These players come out of Week 14 looking better than they did coming in.

  1. Alvin Kamara -- It's no great surprise that, with Mark Ingram out, Kamara ended up with 27 carries in an easy win over the Jets. The way this season has gone, that really is to be expected. But his five targets are a very good sign coming from Taysom Hill. Hill threw five of his 21 passes to Kamara, which is notable since he had three or fewer targets in three of Hill's four starts last season. We'll see whether that holds up when Ingram is back (presumably in Week 15), but I'm more optimistic about that now than I was going into the game. Especially with a tough run defense in Tampa on the schedule next week. If Kamara isn't going to be so reliant on his rushing production, he can remain a must-start option even in that matchup.  
  2. Rashaad Penny -- Penny is the top waiver-wire target for me because he's the only player who entered Week 14 with real questions about his role to come out of it looking like a bona fide No. 1 RB for his team. And it wasn't just in the running game -- Penny ran a route on 14 of 29 pass plays for the Seahawks, compared to just for DeeJay Dallas, a sign that they were really using him as a three-down back. If Penny can get involved in the passing game even a little bit, he could be a must-start Fantasy RB moving forward given how much we know the Seahawks want to run the ball.
  3. Justin Fields -- Fields wasn't quite good enough to come up with the win for Chicago, and he still made enough mistakes that you certainly can't say he was blameless -- he was throwing while falling back or even jumping a few too many times, which left plenty of points on the field. However, Sunday's game was pretty close to the type of performance we've been wanting to see from Fields since he was drafted. Fields was productive as a passer and as a runner, finishing with 22.4 points in six-per-pass-TD leagues despite the three turnovers. He's far from a finished product, but this was an excellent performance coming off his rib injury, and it gives me reason to hope he can be this good down the stretch.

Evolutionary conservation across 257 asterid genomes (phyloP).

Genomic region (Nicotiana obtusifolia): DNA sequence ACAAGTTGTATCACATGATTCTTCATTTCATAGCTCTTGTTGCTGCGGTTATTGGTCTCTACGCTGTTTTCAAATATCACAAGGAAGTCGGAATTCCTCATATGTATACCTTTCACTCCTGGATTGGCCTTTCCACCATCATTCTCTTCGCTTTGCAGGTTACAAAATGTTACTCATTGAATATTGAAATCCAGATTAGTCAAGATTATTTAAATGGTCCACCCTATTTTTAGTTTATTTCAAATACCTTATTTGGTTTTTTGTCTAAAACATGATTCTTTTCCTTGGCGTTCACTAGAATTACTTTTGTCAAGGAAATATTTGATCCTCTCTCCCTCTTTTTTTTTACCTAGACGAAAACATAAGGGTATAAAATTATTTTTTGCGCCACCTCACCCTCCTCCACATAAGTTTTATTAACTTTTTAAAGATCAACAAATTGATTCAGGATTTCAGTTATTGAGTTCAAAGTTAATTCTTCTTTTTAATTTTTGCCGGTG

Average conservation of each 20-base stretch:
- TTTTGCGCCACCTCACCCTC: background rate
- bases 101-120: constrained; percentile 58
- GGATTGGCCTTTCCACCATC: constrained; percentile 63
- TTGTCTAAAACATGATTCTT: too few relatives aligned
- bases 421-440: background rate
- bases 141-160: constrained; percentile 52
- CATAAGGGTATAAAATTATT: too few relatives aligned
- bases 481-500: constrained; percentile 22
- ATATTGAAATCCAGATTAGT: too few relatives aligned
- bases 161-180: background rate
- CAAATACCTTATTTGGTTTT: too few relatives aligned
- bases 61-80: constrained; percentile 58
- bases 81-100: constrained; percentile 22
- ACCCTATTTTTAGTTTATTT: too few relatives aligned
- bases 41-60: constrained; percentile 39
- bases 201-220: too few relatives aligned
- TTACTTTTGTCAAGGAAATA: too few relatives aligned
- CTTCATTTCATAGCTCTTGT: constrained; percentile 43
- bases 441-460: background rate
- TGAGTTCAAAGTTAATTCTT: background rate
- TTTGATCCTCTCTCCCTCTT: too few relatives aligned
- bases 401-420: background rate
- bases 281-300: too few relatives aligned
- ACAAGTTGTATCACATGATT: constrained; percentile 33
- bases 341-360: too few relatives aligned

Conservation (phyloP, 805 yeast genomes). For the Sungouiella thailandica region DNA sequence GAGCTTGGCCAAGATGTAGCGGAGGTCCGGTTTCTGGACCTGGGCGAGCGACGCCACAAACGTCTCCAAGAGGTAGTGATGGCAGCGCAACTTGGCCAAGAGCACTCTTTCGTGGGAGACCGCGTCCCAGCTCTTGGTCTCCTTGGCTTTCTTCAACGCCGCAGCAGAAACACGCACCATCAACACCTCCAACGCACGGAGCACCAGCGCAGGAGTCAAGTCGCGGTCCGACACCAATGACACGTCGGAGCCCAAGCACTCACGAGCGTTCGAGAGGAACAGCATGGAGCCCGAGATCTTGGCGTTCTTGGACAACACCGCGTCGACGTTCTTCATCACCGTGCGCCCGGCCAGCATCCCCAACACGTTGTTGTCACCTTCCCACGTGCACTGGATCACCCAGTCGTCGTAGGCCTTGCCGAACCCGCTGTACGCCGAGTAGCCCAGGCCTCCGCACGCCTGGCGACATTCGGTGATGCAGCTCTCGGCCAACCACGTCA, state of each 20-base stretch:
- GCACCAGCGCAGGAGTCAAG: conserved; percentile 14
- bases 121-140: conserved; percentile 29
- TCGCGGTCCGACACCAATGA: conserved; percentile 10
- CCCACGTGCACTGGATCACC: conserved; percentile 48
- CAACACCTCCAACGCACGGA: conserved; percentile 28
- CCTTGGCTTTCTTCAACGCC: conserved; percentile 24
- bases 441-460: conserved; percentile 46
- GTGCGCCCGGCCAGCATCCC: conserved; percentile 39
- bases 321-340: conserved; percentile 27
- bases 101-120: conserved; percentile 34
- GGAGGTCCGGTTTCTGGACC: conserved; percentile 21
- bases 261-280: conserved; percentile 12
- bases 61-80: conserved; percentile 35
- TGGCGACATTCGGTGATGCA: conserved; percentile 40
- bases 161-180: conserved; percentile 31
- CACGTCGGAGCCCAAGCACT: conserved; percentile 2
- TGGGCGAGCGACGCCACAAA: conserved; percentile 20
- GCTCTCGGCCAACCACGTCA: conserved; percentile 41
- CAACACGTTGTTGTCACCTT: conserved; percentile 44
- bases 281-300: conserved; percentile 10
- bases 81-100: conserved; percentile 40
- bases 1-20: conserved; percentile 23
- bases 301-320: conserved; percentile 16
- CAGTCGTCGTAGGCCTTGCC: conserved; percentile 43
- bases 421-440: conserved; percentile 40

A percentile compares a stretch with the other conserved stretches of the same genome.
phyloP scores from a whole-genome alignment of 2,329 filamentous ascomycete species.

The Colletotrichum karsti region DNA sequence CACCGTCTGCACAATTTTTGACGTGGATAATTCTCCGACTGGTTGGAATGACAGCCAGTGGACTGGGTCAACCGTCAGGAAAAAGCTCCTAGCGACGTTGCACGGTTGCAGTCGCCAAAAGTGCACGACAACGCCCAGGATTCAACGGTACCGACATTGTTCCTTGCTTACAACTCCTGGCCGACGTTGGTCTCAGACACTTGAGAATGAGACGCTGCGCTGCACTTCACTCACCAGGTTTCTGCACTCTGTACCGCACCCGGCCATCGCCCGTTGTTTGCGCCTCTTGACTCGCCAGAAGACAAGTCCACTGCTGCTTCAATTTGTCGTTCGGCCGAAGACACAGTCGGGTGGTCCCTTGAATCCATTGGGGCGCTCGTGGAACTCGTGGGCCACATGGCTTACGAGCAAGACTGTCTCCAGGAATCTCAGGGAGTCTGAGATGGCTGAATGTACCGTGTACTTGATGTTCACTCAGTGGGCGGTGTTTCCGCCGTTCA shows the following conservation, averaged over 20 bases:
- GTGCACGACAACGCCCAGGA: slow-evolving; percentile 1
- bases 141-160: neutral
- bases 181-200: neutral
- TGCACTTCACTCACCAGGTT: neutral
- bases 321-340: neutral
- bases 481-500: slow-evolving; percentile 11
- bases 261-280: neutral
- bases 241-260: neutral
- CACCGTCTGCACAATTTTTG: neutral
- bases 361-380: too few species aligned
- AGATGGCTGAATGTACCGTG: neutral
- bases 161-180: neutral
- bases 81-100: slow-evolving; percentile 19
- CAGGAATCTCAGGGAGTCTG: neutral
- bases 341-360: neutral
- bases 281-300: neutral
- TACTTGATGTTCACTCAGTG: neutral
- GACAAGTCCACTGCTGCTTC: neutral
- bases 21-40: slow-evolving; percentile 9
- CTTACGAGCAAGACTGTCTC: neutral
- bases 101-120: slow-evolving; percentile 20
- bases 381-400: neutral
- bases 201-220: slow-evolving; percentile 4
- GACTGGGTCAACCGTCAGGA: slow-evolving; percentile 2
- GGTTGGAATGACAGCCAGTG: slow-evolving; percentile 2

4. Brandin Cooks -- I don't know if Cooks is back to being a must-start option, but it's clear Davis Mills is just a lot better for his Fantasy value than Tyrod Taylor was. He had eight catches for 101 yards on 11 targets Sunday, and now has a 16-game pace in games Mills has appeared in of 101 catches on 153 targets for 1,052 yards. He has just two touchdowns in nine games with Mills, but he's still averaging 14.5 PPR points, which would be good for WR26 this season. So, not quite "must-start," but given the state of the position it's going to be tough for me to go away from him down the stretch. 
  5. Justin Herbert -- Look, it wasn't against the toughest matchup in the league, but you've gotta be impressed with 275 yards and three touchdowns while playing without Keenan Allen and (for much of the game) Austin Ekeler, his top two pass-catchers. Herbert has multiple passing touchdowns in each of his past four games and is the first quarterback in NFL history with at least 30 passing touchdowns in his first two seasons. With matchups against the Chiefs and Texans in the next two weeks, he might be a top-three QB the rest of the way -- and he should have at least Allen back in Week 15. 

Losers

It's hard to feel better about these players coming out of Week 14 than you did coming in.